jpg 100 N/A 54.2
jpg 95 N/A 29.9
png N/A 0 187.9
png N/A 9 97.7
webp 100 N/A 31.0
webp 95 N/A 23.8


  • jpeg at quality 100 is NOT lossless
  • png format is lossless
  • webp at quality 100 is lossless
  • same quality scale between formats does not mean same image quality

Filtering the dataset

Whenever feasible, you should pre-filter your dataset prior to downloading.

If needed, you can use:

  • --min_image_size SIZE : to filter out images with one side smaller than SIZE
  • --max_aspect_ratio RATIO : to filter out images with an aspect ratio greater than RATIO

When filtering data, it is recommended to pre-shuffle your dataset to limit the impact on shard size distribution.

How to tweak the options

The default values should be good enough for small sized dataset. For larger ones, these tips may help you get the best performance:

  • set the processes_count as the number of cores your machine has
  • increase thread_count as long as your bandwidth and cpu are below the limits
  • I advise to set output_format to webdataset if your dataset has more than 1M elements, it will be easier to manipulate few tars rather than million of files
  • keeping metadata to True can be useful to check what items were already saved and avoid redownloading them

To benchmark your system, and img2dataset interactions with it, it may be interesting to enable these options (only for testing, not for real downloads)

  • --output_format dummy : will not save anything. Good to remove the storage bottleneck
  • --disable_all_reencoding True : will not reencode anything. Good to remove the cpu bottleneck When both these options are enabled, the only bottlenecks left are network related: eg dns setup, your bandwidth or the url servers bandwidth.

File system support

Thanks to fsspec, img2dataset supports reading and writing files in many file systems. To use it, simply use the prefix of your filesystem before the path. For example hdfs://, s3://, http://, or gcs://. Some of these file systems require installing an additional package (for example s3fs for s3, gcsfs for gcs). See fsspec doc for all the details.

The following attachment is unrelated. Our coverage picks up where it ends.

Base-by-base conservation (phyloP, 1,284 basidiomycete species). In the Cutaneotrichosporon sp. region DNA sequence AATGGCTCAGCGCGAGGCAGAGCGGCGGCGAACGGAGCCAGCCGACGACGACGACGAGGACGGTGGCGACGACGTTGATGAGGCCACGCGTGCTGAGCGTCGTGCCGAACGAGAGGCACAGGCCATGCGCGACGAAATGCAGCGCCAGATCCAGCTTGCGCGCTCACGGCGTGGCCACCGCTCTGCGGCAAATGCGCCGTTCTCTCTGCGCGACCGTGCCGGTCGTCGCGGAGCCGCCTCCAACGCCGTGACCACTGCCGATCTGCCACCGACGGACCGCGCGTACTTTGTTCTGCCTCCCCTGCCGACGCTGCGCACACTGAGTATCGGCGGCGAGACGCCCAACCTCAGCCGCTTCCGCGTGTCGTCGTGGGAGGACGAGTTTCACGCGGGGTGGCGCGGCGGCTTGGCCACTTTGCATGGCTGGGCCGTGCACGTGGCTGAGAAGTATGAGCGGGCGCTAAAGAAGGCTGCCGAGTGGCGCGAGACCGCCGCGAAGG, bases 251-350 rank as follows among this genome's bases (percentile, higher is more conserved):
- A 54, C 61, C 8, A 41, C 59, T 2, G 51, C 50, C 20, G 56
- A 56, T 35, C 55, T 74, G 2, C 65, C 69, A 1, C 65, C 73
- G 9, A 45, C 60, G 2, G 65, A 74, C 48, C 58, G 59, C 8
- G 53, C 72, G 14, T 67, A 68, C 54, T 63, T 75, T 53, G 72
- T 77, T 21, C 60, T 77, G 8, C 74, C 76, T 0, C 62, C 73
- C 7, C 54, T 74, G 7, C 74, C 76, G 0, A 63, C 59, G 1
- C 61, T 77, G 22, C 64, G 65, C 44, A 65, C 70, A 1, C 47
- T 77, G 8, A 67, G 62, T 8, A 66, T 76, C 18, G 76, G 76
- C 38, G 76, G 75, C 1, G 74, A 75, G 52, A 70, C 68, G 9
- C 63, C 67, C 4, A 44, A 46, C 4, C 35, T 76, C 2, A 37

If you need specific configuration for your filesystem, you may handle this problem by using the fsspec configuration system that makes it possible to create a file such as .config/fsspec/s3.json and have information in it such as:

  "s3": {
    "client_kwargs": {
            "endpoint_url": "https://some_endpoint",
            "aws_access_key_id": "your_user",
           "aws_secret_access_key": "your_password"

Which may be necessary if using s3 compatible file systems such as minio. That kind of configuration also work for all other fsspec-supported file systems.

Distribution modes

Img2dataset supports several distributors.

  • multiprocessing which spawns a process pool and use these local processes for downloading
  • pyspark which spawns workers in a spark pool to do the downloading

multiprocessing is a good option for downloading on one machine, and as such it is the default. Pyspark lets img2dataset use many nodes, which makes it as fast as the number of machines. It can be particularly useful if downloading datasets with more than a billion image.

pyspark configuration

In order to use img2dataset with pyspark, you will need to do this:

  1. pip install pyspark
  2. use the --distributor pyspark option
  3. tweak the --subjob_size 1000 option: this is the number of images to download in each subjob. Increasing it will mean a longer time of preparation to put the feather files in the temporary dir, a shorter time will mean sending less shards at a time to the pyspark job.

By default a local spark session will be created. You may want to create a custom spark session depending on your specific spark cluster. To do that check, there you can plug your custom code to create a spark session, then run img2dataset which will use it for downloading.

To create a spark cluster check the distributed img2dataset tutorial

Integration with Weights & Biases

To enable wandb, use the --enable_wandb=True option.

Performance metrics are monitored through Weights & Biases.

W&B metrics

In addition, most frequent errors are logged for easier debugging.

W&B table

Other features are available:

  • logging of environment configuration (OS, python version, CPU count, Hostname, etc)
  • monitoring of hardware resources (GPU/CPU, RAM, Disk, Networking, etc)
  • custom graphs and reports
  • comparison of runs (convenient when optimizing parameters such as number of threads/cpus)

When running the script for the first time, you can decide to either associate your metrics to your account or log them anonymously.